Policy implications

The findings from this study have some implications on policy and planning. Our findings underscore the need to leverage on the media to reach out to women with health information and messages about the benefits of utilising skilled ANC services. Skilled ANC service provision in rural areas would have to be prioritised. Governments across SSA must endeavour to establish community-based healthcare facilities in rural areas like the Community-based Health Planning and Services (CHPS) initiative in Ghana in order to reduce the effect of distance to healthcare facility on the likelihood of utilising skilled ANC services.

Strengths and weaknesses

Given that we relied on the DHS which uses cross-sectional design, we are unable to establish causality for the predictors of skilled ANC service utilisation. Also, we were limited to variables that are available in the dataset. As such, we were unable to explore how important factors such as cultural norms and patriarchal ideologies predict skilled ANC utilisation. The data was self-reported; hence, there is the possibility of recall and social desirability bias. Some of our findings like the rural–urban differences in skilled ANC service utilisation may be influenced by the number of ANC services available in both rural and urban areas. Yet, the use of secondary data does not allow us to test this hypothesis as it does not have the data necessary to support this. Also, because we pooled data in our analysis, there is the possibility of overestimation of the prevalence of skilled ANC service utilisation. Our study also did not look at the spatial analysis. Nevertheless, we acknowledge that the use of a nationally representative dataset allows us to generalise the study findings to the countries considered in our study. Also, we cautiously claim that our study is the first of its kind to investigate the predictors of skilled ANC utilisation from a multi-country or regional perspective, which is a great contribution to existing literature.

Conclusion

Recognising the importance of ANC service provision by skilled providers, we examined the predictors skilled ANC utilisation in SSA. We conclude that SSA has high prevalence of skilled ANC service utilisation, however, there are substantial country differences that need to be prioritised. Also mother’s educational attainment, partners’ educational attainment, urban residency, higher wealth status and exposure to media were facilitating predictors of skilled ANC utilisation. Old age, being widowed and far distance to health facility were factors that predicted lower likelihood of skilled ANC utilisation. There is, therefore, the need to intensify female formal education, invest in community-based healthcare facilities in rural areas and leverage on the media in advocating for skilled ANC service utilisation.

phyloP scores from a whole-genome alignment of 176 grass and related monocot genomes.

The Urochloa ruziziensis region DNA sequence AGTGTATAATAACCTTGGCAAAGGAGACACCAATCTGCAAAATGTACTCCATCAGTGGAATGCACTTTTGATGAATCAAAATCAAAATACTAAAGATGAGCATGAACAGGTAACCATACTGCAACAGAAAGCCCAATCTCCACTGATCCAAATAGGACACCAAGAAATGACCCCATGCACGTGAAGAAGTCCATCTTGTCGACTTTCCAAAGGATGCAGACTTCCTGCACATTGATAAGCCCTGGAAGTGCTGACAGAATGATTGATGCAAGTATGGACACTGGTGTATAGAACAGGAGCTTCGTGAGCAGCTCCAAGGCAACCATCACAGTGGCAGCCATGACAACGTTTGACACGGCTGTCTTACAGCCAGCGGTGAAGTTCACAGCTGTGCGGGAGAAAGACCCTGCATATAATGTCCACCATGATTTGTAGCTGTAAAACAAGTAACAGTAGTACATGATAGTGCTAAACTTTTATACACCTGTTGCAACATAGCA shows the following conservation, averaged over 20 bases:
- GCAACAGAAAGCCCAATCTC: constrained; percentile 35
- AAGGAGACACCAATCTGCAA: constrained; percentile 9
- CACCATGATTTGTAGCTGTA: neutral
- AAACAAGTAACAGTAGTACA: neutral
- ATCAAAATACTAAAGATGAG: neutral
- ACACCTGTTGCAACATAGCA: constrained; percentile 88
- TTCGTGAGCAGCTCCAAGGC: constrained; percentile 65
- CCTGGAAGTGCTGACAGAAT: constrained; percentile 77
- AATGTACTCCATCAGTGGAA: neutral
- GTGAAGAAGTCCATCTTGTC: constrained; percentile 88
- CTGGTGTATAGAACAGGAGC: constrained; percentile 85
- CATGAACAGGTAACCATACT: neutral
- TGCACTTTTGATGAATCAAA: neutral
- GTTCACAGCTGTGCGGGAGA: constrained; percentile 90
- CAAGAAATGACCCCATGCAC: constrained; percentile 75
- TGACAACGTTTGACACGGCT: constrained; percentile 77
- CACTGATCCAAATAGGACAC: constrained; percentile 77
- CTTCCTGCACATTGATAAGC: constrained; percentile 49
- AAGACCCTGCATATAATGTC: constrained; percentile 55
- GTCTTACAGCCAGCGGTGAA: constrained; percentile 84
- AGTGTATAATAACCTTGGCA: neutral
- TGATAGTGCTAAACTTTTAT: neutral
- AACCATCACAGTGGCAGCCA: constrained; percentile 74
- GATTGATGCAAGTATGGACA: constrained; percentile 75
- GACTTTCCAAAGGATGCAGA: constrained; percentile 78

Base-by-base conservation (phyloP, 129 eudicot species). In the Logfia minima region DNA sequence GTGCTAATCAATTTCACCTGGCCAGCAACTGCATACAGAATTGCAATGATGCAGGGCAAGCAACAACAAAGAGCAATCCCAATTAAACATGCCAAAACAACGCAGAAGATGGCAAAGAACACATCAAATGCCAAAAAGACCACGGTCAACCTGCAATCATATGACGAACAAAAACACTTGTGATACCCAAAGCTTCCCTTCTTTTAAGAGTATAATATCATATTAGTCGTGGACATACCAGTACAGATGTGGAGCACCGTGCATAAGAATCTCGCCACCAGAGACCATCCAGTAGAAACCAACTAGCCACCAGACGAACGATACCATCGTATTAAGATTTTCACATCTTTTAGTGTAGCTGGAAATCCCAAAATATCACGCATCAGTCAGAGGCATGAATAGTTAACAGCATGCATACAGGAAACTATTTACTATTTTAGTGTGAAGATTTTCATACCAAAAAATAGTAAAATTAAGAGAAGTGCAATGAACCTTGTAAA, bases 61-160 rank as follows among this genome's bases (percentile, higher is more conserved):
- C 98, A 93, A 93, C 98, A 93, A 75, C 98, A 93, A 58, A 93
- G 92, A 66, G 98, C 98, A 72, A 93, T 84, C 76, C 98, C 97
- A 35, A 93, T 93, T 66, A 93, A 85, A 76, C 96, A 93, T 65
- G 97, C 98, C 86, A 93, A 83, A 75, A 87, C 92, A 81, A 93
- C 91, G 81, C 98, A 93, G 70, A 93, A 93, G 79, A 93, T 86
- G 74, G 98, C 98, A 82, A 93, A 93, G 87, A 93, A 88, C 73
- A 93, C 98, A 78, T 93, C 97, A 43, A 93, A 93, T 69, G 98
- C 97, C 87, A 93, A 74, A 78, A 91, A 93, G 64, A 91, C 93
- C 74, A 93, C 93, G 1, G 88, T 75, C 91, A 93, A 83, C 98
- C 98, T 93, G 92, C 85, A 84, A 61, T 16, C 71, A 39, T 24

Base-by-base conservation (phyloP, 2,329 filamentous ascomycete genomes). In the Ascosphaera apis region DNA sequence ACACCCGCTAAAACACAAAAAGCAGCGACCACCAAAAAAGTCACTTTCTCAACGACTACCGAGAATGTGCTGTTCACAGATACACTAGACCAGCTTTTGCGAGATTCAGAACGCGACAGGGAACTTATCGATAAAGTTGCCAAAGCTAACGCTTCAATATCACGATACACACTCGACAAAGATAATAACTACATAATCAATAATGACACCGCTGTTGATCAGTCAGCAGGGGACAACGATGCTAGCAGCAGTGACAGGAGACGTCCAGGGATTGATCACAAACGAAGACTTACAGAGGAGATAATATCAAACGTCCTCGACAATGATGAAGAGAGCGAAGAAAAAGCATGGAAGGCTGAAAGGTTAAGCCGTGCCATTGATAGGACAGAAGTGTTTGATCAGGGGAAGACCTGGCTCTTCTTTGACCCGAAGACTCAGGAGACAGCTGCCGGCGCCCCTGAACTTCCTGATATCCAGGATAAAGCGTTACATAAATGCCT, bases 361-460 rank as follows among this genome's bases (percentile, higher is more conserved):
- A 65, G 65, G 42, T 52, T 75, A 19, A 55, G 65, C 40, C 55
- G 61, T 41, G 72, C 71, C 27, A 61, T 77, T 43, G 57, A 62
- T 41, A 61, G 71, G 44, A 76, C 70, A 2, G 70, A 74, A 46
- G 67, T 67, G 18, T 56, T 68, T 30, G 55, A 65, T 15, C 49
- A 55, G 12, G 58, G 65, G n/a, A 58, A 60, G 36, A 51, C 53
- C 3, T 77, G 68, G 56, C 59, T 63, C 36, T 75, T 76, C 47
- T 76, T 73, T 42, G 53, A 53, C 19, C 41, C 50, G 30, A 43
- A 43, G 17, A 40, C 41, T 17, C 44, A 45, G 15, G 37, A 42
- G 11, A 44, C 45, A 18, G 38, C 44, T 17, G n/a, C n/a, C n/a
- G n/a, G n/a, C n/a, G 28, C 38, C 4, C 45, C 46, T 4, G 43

Availability of data and materials

The dataset is freely available for download at https://dhsprogram.com/data/available-datasets.cfm.

Abbreviations

ANC:

Antenatal care

CHPS:

Community-based Health Planning and Services

SSA:

Sub-Saharan Africa

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Acknowledgements

We acknowledge the Measure DHS Program for making the GDHS survey data available to us.

Funding

We received no funding for this study.

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Authors

Contributions

KSD, JO, BOA, AS and EKMD conceptualised the study. KSD, BOA and VB performed the formal analysis and investigation. All authors wrote the main manuscript text. All authors reviewed the manuscript and approved it for publication.

Corresponding author

Correspondence to Joshua Okyere.

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Ethics approval and consent to participate

The DHS reports that ethical clearances were obtained from the Ethics Committee of ORC Macro Inc. as well as Ethics Boards of partner organisations of the various countries such as the Ministries of Health. The DHS follows the standards for ensuring the protection of respondents’ privacy. Inner City Fund International ensures that the survey complies with the United States Department of Health and Human Services’ regulations for the respect of human subjects. Since this was a secondary analysis no further ethical approval was required because the datasets are available for download in the public domain. Further information about the DHS data usage and ethical standards is available at http://goo.gl/ny8T6X.

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Dickson, K.S., Okyere, J., Ahinkorah, B.O. et al. Skilled antenatal care services utilisation in sub-Saharan Africa: a pooled analysis of demographic and health surveys from 32 countries. BMC Pregnancy Childbirth 22, 831 (2022). https://doi.org/10.1186/s12884-022-05137-5

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Keywords

  • Skilled
  • Antenatal care
  • Sub-Saharan Africa
  • Public health
  • Social demography